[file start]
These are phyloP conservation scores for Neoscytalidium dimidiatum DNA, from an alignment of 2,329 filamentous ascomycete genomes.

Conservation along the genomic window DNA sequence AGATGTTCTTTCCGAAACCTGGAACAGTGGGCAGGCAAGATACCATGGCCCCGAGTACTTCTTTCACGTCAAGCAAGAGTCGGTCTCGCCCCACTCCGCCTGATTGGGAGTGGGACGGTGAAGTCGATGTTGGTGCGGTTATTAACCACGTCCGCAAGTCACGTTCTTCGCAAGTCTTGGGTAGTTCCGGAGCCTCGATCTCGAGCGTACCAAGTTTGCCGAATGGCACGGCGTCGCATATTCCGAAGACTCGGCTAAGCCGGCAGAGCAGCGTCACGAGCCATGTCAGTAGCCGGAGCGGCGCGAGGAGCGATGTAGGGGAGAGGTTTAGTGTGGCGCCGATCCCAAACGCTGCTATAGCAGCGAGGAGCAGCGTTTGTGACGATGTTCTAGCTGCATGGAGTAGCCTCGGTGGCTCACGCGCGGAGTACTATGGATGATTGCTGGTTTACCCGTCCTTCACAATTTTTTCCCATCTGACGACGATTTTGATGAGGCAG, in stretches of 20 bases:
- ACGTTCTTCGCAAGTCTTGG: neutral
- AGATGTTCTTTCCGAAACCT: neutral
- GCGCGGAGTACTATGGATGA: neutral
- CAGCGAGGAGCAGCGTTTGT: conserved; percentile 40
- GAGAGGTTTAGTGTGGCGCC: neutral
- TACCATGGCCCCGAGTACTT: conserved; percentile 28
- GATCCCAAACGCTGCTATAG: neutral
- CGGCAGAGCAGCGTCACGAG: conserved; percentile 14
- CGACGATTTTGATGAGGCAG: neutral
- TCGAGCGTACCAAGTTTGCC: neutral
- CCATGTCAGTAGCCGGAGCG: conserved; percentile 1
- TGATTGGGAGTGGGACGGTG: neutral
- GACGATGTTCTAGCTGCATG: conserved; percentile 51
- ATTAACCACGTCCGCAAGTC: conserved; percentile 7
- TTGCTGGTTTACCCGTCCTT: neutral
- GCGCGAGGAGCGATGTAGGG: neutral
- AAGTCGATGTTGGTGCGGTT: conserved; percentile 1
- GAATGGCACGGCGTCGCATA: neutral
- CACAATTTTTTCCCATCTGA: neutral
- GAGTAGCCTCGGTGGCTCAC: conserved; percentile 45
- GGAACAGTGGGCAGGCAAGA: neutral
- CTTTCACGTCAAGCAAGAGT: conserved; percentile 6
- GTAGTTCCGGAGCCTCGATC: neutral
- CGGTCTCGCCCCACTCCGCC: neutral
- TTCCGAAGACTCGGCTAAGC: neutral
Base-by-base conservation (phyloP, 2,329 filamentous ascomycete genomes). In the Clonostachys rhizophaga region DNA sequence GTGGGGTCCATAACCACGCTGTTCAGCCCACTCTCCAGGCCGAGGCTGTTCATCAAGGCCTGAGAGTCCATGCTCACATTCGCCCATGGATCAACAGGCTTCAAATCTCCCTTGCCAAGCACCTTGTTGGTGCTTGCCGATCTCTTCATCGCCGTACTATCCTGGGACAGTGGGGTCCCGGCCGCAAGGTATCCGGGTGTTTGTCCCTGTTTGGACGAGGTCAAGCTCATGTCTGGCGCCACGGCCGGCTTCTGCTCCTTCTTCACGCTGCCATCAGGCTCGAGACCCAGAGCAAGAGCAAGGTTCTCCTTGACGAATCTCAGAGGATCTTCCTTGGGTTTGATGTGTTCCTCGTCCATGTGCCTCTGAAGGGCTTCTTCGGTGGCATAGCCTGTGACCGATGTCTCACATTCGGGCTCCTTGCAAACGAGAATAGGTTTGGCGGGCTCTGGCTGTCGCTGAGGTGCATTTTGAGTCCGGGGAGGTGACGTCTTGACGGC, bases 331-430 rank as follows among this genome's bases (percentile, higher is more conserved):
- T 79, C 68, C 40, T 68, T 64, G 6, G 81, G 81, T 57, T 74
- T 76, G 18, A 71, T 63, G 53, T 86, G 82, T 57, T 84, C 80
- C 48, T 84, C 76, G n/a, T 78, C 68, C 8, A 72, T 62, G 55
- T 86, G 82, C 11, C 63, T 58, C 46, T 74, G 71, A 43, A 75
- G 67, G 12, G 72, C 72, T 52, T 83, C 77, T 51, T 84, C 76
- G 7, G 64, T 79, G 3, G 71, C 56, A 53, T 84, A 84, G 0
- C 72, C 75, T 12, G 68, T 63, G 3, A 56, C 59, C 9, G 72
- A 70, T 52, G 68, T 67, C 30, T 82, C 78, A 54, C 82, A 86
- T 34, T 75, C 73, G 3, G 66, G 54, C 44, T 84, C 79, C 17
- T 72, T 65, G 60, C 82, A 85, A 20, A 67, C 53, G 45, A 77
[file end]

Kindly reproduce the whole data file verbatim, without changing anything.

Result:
These are phyloP conservation scores for Neoscytalidium dimidiatum DNA, from an alignment of 2,329 filamentous ascomycete genomes.

Conservation along the genomic window DNA sequence AGATGTTCTTTCCGAAACCTGGAACAGTGGGCAGGCAAGATACCATGGCCCCGAGTACTTCTTTCACGTCAAGCAAGAGTCGGTCTCGCCCCACTCCGCCTGATTGGGAGTGGGACGGTGAAGTCGATGTTGGTGCGGTTATTAACCACGTCCGCAAGTCACGTTCTTCGCAAGTCTTGGGTAGTTCCGGAGCCTCGATCTCGAGCGTACCAAGTTTGCCGAATGGCACGGCGTCGCATATTCCGAAGACTCGGCTAAGCCGGCAGAGCAGCGTCACGAGCCATGTCAGTAGCCGGAGCGGCGCGAGGAGCGATGTAGGGGAGAGGTTTAGTGTGGCGCCGATCCCAAACGCTGCTATAGCAGCGAGGAGCAGCGTTTGTGACGATGTTCTAGCTGCATGGAGTAGCCTCGGTGGCTCACGCGCGGAGTACTATGGATGATTGCTGGTTTACCCGTCCTTCACAATTTTTTCCCATCTGACGACGATTTTGATGAGGCAG, in stretches of 20 bases:
- ACGTTCTTCGCAAGTCTTGG: neutral
- AGATGTTCTTTCCGAAACCT: neutral
- GCGCGGAGTACTATGGATGA: neutral
- CAGCGAGGAGCAGCGTTTGT: conserved; percentile 40
- GAGAGGTTTAGTGTGGCGCC: neutral
- TACCATGGCCCCGAGTACTT: conserved; percentile 28
- GATCCCAAACGCTGCTATAG: neutral
- CGGCAGAGCAGCGTCACGAG: conserved; percentile 14
- CGACGATTTTGATGAGGCAG: neutral
- TCGAGCGTACCAAGTTTGCC: neutral
- CCATGTCAGTAGCCGGAGCG: conserved; percentile 1
- TGATTGGGAGTGGGACGGTG: neutral
- GACGATGTTCTAGCTGCATG: conserved; percentile 51
- ATTAACCACGTCCGCAAGTC: conserved; percentile 7
- TTGCTGGTTTACCCGTCCTT: neutral
- GCGCGAGGAGCGATGTAGGG: neutral
- AAGTCGATGTTGGTGCGGTT: conserved; percentile 1
- GAATGGCACGGCGTCGCATA: neutral
- CACAATTTTTTCCCATCTGA: neutral
- GAGTAGCCTCGGTGGCTCAC: conserved; percentile 45
- GGAACAGTGGGCAGGCAAGA: neutral
- CTTTCACGTCAAGCAAGAGT: conserved; percentile 6
- GTAGTTCCGGAGCCTCGATC: neutral
- CGGTCTCGCCCCACTCCGCC: neutral
- TTCCGAAGACTCGGCTAAGC: neutral
Base-by-base conservation (phyloP, 2,329 filamentous ascomycete genomes). In the Clonostachys rhizophaga region DNA sequence GTGGGGTCCATAACCACGCTGTTCAGCCCACTCTCCAGGCCGAGGCTGTTCATCAAGGCCTGAGAGTCCATGCTCACATTCGCCCATGGATCAACAGGCTTCAAATCTCCCTTGCCAAGCACCTTGTTGGTGCTTGCCGATCTCTTCATCGCCGTACTATCCTGGGACAGTGGGGTCCCGGCCGCAAGGTATCCGGGTGTTTGTCCCTGTTTGGACGAGGTCAAGCTCATGTCTGGCGCCACGGCCGGCTTCTGCTCCTTCTTCACGCTGCCATCAGGCTCGAGACCCAGAGCAAGAGCAAGGTTCTCCTTGACGAATCTCAGAGGATCTTCCTTGGGTTTGATGTGTTCCTCGTCCATGTGCCTCTGAAGGGCTTCTTCGGTGGCATAGCCTGTGACCGATGTCTCACATTCGGGCTCCTTGCAAACGAGAATAGGTTTGGCGGGCTCTGGCTGTCGCTGAGGTGCATTTTGAGTCCGGGGAGGTGACGTCTTGACGGC, bases 331-430 rank as follows among this genome's bases (percentile, higher is more conserved):
- T 79, C 68, C 40, T 68, T 64, G 6, G 81, G 81, T 57, T 74
- T 76, G 18, A 71, T 63, G 53, T 86, G 82, T 57, T 84, C 80
- C 48, T 84, C 76, G n/a, T 78, C 68, C 8, A 72, T 62, G 55
- T 86, G 82, C 11, C 63, T 58, C 46, T 74, G 71, A 43, A 75
- G 67, G 12, G 72, C 72, T 52, T 83, C 77, T 51, T 84, C 76
- G 7, G 64, T 79, G 3, G 71, C 56, A 53, T 84, A 84, G 0
- C 72, C 75, T 12, G 68, T 63, G 3, A 56, C 59, C 9, G 72
- A 70, T 52, G 68, T 67, C 30, T 82, C 78, A 54, C 82, A 86
- T 34, T 75, C 73, G 3, G 66, G 54, C 44, T 84, C 79, C 17
- T 72, T 65, G 60, C 82, A 85, A 20, A 67, C 53, G 45, A 77